Rather than having a “Dependent Personality Disorder,” as the DSM might suggest, these "adult children" are actually counter-dependent. They are deathly afraid of their own dependency needs, and continue to try to manage their lives all by themselves, just like they always had to.

In a way, this type of family situation is the polar opposite of the intrusive helicopter parenting which is also a common occurence in todays's American culture. Despite being the seeming opposite of neglectfulness, helicopter parenting can also lead to a situation in which its victims looks like they need someone to take care of them but then resent it when anyone tries. 

This follows from something I call the principle of opposite behaviors - opposite family behavior leads to the same or very similar result. It occurs because the extreme polarized behavior of the parents represents opposites poles of the exact same conflict - or two sides of the same coin if you will. 

In a future post, I will show how an internal conflict in parents such as these can lead to a situation in which two brothers or two sisters develop characteristics that seem like extreme opposites, or how one generation of family members can go to one extreme with a particular behavior, the next to the other extreme, and the third back to the first extreme. That phenomenon would be next to impossible to explain if behavior were primarily determined by ones's genetic propensities.


  1. You know all those future dystopian novels that were written, where humans would be created in Petri dishes and raised in pods by machines, or at least, humans they weren't related to?

    That scenario is looking like 'best practice' if it eradicates all this parent/child/sibling/family dog/what the neighbour's think angst...

    Live long and prospero.

  2. By the way, there was a real-life example of this dynamic here in Australia.

    Arkie Whiteley whose parents were the iconic artist Brett Whiteley and his muse, Wendy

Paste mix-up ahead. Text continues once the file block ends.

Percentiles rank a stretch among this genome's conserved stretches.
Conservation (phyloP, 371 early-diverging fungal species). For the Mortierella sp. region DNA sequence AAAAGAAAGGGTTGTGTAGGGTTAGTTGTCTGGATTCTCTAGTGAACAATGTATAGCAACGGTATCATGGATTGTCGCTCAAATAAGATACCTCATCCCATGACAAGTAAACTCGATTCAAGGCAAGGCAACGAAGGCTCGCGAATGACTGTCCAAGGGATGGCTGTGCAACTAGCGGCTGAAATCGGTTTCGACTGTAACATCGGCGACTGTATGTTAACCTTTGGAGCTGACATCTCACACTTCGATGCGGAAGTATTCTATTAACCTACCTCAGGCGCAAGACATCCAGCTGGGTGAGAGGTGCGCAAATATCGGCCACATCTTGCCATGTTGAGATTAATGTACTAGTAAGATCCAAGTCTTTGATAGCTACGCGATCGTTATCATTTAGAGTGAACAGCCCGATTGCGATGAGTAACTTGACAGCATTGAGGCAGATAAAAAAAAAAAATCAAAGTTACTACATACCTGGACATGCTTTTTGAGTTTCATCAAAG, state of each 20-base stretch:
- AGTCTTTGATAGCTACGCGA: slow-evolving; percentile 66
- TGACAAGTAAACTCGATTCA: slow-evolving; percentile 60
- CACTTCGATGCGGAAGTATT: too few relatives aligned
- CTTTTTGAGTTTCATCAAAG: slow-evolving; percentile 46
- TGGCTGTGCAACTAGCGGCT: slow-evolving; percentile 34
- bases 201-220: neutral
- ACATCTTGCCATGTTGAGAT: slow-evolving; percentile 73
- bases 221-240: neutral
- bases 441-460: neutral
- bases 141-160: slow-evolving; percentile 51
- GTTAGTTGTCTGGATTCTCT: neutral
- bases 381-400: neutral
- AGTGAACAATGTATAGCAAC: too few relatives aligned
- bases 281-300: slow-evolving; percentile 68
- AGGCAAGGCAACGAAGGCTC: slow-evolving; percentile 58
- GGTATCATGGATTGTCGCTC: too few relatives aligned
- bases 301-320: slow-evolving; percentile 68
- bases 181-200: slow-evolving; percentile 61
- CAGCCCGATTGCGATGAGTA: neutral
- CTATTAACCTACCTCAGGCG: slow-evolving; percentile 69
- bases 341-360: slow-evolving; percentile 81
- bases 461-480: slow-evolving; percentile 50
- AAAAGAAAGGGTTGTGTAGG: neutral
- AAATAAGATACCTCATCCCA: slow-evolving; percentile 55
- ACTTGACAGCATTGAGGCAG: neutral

In an interview Arkie gave before her early death, age 37, from adrenal cancer, she spoke of realising that she needed limits and guidance and took herself off to a boarding school/private college that would provide that structure.

    Extract from an interview at this link:

    AT HER father's wake, Arkie thoughtfully admitted that in some ways she did have a difficult childhood. She felt responsible for her ill parents and became their carer, and sergeant-major, throwing out the heroin and syringes, calling the police and dobbing in the pushers.

    ``People have often said to me, `it's amazing how sane and together you are'," she said.

    ``But I always knew I was so loved by both my parents, and that was enough to see me though any difficulty. I have a fundamental self-confidence that comes from being loved. I feel sorry for people who've never had that."

    Many addictive families lived in denial, hiding their feelings, she observed, ``but our number one priority as a family was that we all always expressed what we wanted to express".

    ``I escaped many of the scars of a dysfunctional family because of this. We all always talked about our anger and pain and were very loving and compassionate with each other.

    She didn't escape the cancer though....